One of the ships which took part in the Battle of the Nile, and was called by the English sailors “the Bully-ruffran,” or “Belly-ruffron.”
“Why, she and the Belly-ruffron seem to have pretty well shared and shared alike.” —Captain Marryat: Poor Jack, chap. xiii.
The Joseph of Greek mythology; Antæa, the wife of Proetos, being the “Potiphar's wife” who tempted him, and afterwards falsely accused him. Being successful in various enterprises, he attempted to fly to heaven on the winged horse Pegasos, but Zeus sent a gad-fly to sting the horse, and the rider was overthrown.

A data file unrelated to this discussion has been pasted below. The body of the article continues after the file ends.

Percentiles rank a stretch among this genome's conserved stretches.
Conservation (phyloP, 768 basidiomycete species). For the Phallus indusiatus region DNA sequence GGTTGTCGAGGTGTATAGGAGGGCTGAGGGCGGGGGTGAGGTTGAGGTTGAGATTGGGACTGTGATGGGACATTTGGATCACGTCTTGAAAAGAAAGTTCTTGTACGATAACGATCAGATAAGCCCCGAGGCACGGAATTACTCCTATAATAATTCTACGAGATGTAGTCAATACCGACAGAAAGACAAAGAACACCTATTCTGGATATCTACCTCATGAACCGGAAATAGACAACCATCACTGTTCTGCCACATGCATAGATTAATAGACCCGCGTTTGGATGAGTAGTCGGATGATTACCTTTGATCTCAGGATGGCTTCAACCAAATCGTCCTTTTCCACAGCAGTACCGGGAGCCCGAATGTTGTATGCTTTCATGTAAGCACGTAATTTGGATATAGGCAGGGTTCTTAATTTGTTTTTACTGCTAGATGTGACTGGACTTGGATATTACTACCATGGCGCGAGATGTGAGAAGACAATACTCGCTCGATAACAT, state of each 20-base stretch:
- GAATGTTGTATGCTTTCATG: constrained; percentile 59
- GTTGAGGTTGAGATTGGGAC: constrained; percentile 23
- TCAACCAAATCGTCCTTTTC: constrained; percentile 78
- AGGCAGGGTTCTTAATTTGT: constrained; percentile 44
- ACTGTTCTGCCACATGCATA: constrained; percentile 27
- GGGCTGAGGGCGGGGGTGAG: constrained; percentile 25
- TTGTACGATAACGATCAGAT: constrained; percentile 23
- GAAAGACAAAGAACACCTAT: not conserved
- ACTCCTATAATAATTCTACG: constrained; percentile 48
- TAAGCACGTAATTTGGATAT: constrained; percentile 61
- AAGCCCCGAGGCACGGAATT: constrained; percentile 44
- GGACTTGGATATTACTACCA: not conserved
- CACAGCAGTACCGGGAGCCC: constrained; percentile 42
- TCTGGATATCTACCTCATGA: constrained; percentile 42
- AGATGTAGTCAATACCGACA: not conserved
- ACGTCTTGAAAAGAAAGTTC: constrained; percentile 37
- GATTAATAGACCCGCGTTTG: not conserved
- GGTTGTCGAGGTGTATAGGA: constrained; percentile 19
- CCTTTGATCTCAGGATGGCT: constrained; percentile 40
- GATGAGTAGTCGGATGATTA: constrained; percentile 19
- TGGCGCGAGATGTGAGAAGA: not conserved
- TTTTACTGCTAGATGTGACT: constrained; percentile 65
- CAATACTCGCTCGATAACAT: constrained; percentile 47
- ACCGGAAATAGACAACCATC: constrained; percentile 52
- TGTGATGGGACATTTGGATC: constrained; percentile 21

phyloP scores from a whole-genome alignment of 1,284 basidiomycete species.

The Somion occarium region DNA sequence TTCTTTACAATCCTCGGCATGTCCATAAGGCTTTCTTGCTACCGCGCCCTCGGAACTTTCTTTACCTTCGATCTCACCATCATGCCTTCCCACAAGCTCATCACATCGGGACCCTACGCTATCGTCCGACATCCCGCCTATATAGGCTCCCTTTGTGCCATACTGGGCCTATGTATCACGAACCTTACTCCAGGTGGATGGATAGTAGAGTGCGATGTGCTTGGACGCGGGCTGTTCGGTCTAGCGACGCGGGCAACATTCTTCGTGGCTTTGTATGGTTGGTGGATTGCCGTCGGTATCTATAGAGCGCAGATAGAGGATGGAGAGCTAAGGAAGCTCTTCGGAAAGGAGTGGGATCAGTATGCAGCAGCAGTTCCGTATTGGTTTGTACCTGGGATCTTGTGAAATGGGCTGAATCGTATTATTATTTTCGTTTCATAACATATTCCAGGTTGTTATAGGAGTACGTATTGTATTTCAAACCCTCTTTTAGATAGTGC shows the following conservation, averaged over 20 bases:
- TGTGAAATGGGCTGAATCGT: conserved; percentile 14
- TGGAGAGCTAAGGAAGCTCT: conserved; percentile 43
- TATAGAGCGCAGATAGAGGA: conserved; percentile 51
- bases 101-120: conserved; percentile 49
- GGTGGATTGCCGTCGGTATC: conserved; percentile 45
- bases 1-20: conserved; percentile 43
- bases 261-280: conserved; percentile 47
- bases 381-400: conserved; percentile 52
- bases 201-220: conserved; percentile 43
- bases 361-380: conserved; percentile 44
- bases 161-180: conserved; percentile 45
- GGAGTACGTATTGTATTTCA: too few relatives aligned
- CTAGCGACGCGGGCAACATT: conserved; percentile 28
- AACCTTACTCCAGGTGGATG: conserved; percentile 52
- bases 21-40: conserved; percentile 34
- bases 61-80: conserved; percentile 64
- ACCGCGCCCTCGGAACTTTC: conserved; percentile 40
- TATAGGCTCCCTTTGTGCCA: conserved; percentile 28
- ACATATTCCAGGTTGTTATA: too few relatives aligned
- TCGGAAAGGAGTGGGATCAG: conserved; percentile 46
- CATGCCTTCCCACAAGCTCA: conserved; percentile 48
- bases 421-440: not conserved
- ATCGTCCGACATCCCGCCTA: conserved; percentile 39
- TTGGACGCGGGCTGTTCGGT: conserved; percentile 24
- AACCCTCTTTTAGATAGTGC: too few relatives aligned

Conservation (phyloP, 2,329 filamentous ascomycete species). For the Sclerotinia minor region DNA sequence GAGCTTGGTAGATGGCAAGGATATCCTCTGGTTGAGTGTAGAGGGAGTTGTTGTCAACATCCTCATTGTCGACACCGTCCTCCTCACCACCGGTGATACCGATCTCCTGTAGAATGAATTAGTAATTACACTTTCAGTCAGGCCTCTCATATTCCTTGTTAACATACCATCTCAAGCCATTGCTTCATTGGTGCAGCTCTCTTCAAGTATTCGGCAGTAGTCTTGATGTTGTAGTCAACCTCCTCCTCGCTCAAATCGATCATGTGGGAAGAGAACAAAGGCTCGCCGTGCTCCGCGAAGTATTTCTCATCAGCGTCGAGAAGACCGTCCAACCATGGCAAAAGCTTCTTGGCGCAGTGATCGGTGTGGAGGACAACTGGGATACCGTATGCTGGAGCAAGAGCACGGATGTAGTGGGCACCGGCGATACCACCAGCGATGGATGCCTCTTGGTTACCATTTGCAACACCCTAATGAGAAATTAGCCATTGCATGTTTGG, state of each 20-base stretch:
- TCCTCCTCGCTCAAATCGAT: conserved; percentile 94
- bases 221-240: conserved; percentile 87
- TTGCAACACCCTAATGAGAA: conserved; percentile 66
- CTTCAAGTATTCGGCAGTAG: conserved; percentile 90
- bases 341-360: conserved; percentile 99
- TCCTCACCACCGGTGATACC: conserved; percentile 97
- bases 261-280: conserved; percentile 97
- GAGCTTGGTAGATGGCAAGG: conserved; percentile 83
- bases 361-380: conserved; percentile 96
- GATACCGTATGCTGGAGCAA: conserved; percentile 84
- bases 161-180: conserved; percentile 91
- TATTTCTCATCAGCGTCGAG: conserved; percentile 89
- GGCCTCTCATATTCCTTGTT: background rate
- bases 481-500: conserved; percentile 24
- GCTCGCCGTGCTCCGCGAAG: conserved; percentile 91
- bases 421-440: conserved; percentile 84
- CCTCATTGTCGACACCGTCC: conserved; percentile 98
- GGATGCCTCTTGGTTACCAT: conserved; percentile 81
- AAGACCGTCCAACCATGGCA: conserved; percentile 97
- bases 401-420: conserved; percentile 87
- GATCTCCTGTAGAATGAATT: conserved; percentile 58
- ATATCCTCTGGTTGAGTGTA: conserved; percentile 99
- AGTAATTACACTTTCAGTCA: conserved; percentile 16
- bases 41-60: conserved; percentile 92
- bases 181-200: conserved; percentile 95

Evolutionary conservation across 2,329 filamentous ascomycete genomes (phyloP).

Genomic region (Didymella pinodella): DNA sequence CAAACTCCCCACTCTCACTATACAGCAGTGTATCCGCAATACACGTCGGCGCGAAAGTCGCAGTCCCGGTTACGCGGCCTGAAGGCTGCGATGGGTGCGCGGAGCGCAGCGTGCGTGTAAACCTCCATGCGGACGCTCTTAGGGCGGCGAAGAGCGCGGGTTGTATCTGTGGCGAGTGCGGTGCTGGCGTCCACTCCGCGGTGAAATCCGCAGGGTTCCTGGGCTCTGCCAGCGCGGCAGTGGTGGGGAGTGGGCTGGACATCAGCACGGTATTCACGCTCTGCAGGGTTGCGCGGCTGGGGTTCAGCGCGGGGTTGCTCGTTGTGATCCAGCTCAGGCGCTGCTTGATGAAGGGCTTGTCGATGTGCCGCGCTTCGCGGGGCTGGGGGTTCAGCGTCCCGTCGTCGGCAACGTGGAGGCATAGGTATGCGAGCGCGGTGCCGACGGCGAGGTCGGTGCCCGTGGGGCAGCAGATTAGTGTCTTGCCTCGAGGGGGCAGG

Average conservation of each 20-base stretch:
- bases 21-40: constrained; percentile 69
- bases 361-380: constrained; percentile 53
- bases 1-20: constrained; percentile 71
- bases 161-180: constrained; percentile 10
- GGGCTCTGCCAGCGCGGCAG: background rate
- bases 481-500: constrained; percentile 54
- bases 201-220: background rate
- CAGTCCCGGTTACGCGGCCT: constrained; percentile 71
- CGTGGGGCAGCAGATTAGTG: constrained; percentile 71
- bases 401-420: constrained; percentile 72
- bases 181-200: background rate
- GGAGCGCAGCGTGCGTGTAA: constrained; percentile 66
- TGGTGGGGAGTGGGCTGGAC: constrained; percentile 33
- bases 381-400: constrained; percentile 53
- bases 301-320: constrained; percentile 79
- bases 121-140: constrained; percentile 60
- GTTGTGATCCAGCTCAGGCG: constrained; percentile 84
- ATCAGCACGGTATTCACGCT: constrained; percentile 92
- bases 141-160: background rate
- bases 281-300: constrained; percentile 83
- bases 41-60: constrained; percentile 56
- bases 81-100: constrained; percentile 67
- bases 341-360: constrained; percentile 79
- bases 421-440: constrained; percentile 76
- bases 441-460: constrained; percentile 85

Pausanias, the Spartan, sent messengers from time to time to King Xerxes, with similar letters; the discovery by one of the bearers proved the ruin of the traitor.
David's letter sent by Uriah (2 Sam. xi. 14) was of a similar treacherous character; hence the phrase, “Letters of Uriah.”
Source: Dictionary of Phrase and Fable, E. Cobham Brewer, 1894
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